AFM studies of amyloids in age-related disease states
Serum Amyloid P component (SAP) is a 125 kDa, pentameric, highly conserved, human serum glyco-protein that circulates in all individuals at a concentration of 20-30 mg/l. Along with its presence in serum, SAP also makes up 14% w/w of in vivo amyloid deposits found in diseases, such as the systemic amyloidosis, Creutzfeldt Jakob disease, Alzheimer’s and type II diabetes. Small molecules that deplete SAP are currently undergoing clinical trials for the treatment of a variety of amyloid related disorders. Despite the considerable progress in elucidating SAP’s pathological role, understanding the normal role of this protein is much less advanced. Binding interactions with other molecules have been detected that imply important functions consistent with its evolutionary conservation, but the details of these interactions are far from clear. For example SAP is the only plasma protein bound when whole plasma is passed over an immobilised DNA column. SAP also binds avidly to nucleosomes and long chromatin, which it solubilises by displacing H1-type histones. SAP and histone H1 both recognise the same linker DNA regions on long chromatin despite substantial differences in their tertiary and quaternary structure.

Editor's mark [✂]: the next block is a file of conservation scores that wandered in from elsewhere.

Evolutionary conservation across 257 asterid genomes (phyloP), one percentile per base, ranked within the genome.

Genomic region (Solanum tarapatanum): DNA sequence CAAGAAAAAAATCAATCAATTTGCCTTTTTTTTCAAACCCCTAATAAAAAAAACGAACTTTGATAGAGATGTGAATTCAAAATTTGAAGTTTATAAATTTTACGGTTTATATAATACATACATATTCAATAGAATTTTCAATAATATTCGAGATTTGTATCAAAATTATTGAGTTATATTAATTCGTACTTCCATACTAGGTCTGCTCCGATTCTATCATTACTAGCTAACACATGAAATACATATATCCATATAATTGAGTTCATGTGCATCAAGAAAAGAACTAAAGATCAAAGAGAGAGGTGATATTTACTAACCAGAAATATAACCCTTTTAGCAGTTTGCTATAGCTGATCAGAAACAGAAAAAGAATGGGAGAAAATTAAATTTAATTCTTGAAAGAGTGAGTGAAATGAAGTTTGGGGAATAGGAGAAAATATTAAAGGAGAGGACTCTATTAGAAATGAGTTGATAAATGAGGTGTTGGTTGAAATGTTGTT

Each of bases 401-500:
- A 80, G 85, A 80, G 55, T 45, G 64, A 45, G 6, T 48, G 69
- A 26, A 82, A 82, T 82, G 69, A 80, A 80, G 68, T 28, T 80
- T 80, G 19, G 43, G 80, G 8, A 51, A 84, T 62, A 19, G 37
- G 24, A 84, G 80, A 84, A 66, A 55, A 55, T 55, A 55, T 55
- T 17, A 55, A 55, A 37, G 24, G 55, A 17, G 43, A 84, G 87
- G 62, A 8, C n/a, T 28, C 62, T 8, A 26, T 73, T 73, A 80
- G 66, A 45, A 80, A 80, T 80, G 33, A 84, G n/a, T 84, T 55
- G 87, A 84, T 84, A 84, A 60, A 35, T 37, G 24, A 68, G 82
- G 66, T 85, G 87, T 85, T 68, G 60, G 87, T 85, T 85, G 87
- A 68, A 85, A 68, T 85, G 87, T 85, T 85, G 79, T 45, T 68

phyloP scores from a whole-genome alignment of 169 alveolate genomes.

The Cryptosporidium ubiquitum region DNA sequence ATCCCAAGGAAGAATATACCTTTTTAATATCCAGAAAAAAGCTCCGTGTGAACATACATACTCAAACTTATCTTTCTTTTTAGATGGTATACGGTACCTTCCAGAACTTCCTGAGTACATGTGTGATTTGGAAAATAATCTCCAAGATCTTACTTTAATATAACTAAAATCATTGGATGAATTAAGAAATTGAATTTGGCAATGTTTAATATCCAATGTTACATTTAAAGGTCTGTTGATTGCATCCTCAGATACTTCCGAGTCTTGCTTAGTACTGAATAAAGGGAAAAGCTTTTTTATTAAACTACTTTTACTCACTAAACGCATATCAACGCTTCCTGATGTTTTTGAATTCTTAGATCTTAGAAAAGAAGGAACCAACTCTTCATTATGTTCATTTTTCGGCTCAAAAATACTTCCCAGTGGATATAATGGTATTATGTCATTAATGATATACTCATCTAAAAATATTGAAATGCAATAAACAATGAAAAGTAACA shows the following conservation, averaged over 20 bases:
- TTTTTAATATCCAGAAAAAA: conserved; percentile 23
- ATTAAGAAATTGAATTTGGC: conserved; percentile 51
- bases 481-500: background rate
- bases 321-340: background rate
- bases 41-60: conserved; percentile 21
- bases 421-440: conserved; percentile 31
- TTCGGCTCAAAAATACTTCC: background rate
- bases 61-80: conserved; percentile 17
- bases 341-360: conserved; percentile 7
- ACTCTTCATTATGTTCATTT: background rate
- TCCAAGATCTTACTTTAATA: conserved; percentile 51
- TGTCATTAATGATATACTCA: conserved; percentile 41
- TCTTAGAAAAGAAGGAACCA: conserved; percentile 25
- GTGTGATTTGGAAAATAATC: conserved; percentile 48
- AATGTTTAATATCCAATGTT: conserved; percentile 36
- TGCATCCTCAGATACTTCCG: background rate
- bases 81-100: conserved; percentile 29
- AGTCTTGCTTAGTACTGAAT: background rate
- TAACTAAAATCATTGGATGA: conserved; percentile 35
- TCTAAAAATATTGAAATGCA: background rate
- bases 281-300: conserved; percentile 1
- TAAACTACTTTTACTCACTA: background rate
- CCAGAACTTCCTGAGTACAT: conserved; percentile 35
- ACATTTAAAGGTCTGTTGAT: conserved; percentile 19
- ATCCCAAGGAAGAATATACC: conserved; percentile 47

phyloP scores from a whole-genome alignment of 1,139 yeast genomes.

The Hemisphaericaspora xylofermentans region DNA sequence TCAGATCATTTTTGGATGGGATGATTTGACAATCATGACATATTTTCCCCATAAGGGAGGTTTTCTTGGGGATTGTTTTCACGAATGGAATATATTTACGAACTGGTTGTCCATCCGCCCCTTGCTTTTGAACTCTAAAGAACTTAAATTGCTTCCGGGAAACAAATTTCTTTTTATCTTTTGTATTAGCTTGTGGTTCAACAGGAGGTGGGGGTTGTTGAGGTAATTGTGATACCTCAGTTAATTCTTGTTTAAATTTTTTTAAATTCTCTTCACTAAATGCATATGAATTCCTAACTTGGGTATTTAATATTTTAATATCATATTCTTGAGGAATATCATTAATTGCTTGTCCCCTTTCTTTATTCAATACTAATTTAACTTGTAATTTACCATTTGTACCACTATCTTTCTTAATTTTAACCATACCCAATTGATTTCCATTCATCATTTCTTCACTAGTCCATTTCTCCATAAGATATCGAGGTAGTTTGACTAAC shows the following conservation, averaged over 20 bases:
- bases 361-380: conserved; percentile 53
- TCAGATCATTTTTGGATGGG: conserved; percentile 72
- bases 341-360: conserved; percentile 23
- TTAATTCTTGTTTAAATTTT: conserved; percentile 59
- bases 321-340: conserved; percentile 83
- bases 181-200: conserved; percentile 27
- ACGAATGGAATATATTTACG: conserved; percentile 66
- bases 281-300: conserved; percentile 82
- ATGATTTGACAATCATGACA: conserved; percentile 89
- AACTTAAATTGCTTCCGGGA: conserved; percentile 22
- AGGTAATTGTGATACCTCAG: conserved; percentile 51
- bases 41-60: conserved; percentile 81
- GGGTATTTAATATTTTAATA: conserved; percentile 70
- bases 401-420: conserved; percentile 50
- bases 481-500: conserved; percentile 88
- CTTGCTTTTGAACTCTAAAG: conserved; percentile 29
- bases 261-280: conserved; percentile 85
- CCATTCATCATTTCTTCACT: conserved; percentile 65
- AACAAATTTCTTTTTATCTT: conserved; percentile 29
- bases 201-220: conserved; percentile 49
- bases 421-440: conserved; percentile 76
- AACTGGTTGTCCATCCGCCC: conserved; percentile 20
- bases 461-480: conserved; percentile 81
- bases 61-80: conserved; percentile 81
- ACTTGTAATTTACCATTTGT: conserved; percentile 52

In a collaborative project with Drs Simon Kolstoe and Darren Gowers, we are seeking to understand how SAP recognises and interacts with large macromolecular structures, such as DNA and amyloid fibres; this will be of value in SAP depletion therapy. Investigations are being carried out using AFM imaging, in conjunction with electrophoretic mobility shift assays (EMSAs), to determine binding constants, and X-ray crystallography and related biophysical techniques to elucidate molecular structure and thermodynamics.
Contact our researchers
View our other laboratories in the Bio-materials and Drug Delivery Research Group (BADD):